Today’s first scripture for Mass is an excerpt from the Old Testament Book of Exodus.
The Book of Exodus describes the mighty deeds of the God of the Israelites, who acts in extraordinary ways so as to liberate the Israelites from the tyranny of false gods. These false gods have imprisoned and enslaved the Israelites. The God of the Israelites defeats the false gods and frees the people to return to their ancestral homeland.
One would think that the Israelites, having witnessed for themselves the power of God and the defeat of the false gods, that they would never again give in to the temptation to worship and serve false gods, but the tendency to worship and serve false gods is intractable in the human condition, and the Israelites succumb.
The Book of Exodus describes that God is willing to allow the Israelites to punish themselves with the consequences of idolatry, but Moses intervenes, and asks the Lord to be merciful, and God, who in the Bible proves himself to be the great giver of second chances, acts yet again to deliver the Israelites from the power of false gods.
This lesson from the Book of Exodus is not meant to be limited to being a tale from long ago, but it is a commentary on our own circumstances, our own proclivities, our own choices. We have been delivered, like the Israelites, from the enslavement to false gods, this is what Christ does for us. Our gods are (perhaps) not mythological beings, but wealth, pleasure, power and honors. But being freed, we still will be tempted to worship and serve them. And if we do, we risk grave consequences.
False gods insinuate themselves into our lives, distracting us with promises of an immediate benefit from the reality of long term consequences. They promise us prosperity, freedom, success and enlightenment, while all the setting us up for disaster. Christ offers to save us from the power of false gods, but will we accept his offer or will we refuse. We all must decide.
As Lent moves ever closer to the great observances of Holy Week, extended excerpts from the Gospel of John are presented at Mass.
These excerpts immerse us in a great conflict, a conflict between Christ and those who oppose him.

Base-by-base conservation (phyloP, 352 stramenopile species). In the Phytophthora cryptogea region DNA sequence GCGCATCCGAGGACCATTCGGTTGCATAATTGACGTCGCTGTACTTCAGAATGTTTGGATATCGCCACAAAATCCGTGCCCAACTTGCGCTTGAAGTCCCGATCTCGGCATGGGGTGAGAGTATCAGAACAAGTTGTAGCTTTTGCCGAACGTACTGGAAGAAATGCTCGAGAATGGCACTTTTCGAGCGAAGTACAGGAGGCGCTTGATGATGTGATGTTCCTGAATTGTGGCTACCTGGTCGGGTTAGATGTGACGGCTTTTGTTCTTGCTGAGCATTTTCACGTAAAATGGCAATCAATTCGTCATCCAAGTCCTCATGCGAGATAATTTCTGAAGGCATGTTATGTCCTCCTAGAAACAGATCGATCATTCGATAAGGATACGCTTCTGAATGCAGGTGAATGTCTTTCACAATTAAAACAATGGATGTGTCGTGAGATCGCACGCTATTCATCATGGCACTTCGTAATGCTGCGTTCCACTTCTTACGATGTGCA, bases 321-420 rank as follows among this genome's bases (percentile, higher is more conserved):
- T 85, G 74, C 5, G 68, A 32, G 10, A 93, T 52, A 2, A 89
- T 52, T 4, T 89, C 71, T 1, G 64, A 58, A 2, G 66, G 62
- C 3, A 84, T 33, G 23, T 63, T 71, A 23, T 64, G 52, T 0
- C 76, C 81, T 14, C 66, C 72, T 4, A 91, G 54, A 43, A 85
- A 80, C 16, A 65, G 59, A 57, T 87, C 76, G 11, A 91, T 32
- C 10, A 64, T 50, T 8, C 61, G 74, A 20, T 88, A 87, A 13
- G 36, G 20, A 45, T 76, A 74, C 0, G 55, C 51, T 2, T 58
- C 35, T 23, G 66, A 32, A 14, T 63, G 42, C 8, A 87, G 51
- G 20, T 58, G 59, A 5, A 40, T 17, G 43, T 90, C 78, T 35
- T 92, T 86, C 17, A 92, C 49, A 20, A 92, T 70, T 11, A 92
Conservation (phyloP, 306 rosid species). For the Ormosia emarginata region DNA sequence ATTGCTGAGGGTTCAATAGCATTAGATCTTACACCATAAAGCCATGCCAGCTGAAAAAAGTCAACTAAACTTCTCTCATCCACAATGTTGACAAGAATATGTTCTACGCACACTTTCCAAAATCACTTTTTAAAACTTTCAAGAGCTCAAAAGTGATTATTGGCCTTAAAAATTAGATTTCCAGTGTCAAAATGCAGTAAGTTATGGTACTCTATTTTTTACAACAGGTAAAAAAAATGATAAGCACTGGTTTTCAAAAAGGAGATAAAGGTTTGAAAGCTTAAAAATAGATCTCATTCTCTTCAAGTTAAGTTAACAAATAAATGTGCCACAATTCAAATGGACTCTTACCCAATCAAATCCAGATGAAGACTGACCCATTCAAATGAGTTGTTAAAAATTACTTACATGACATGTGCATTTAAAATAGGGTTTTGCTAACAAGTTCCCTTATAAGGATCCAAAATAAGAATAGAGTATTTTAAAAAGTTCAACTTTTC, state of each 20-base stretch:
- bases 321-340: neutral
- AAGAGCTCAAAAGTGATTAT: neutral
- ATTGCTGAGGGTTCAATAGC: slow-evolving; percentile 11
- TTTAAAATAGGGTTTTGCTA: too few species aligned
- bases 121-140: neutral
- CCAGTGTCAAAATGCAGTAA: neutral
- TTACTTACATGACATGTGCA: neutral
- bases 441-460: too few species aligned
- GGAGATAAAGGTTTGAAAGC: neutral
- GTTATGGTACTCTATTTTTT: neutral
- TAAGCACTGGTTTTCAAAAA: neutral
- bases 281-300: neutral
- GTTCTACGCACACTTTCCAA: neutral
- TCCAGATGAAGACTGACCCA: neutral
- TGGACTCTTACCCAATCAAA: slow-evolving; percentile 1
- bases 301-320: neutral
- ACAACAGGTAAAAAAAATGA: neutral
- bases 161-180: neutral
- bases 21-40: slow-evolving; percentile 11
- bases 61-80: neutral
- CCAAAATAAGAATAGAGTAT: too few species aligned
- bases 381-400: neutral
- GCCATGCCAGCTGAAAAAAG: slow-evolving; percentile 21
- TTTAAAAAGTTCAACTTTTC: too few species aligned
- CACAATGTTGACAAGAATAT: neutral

From these texts in the Gospel of John we learn that opposition to Christ is not because of his politics, or because of his advocacy on behalf of the poor, but because he makes the extraordinary claim that he is God and his actions lend credence to his claim.
The great mystery of Christ’s revelation is that he is God, who has accepted a human nature and lived a real, human life. Most of Christ’s opponents would likely have settled for less that God, been content with the prophet or politician or social activist, after all, these realities can be managed and controlled by worldly elites. But that Christ revealed himself as God upset worldly elites as it meant that if they accepted his claim as true, they would have to surrender their power to him and live as his servants. This they would not do. They were willing to pay lip service to God’s power as long as it didn’t threaten their privileges and they could use it to their benefit, but when God came to them in Christ face to face and insisted that their will was not his will, they decided to not only oppose him, but to destroy him.
The terrifying drama of an attempt by the worldly to destroy God is presented to us with great intensity during Holy Week. Holy Week displays how clinging to the prerogatives of worldliness, making wealth, pleasure, power and honors our gods, delivers us into the hands of dark and dangerous powers. God in Christ will himself descend into the darkness that we bring down upon ourselves so as to save us. This is the great revelation of the cross.
God in Christ reveals that he will counter our opposition and idolatry with his will to love and forgive us. He meets our resistance with his mercy. His mercy is what we need, but is it what we want? In this regard, we must all make a decision.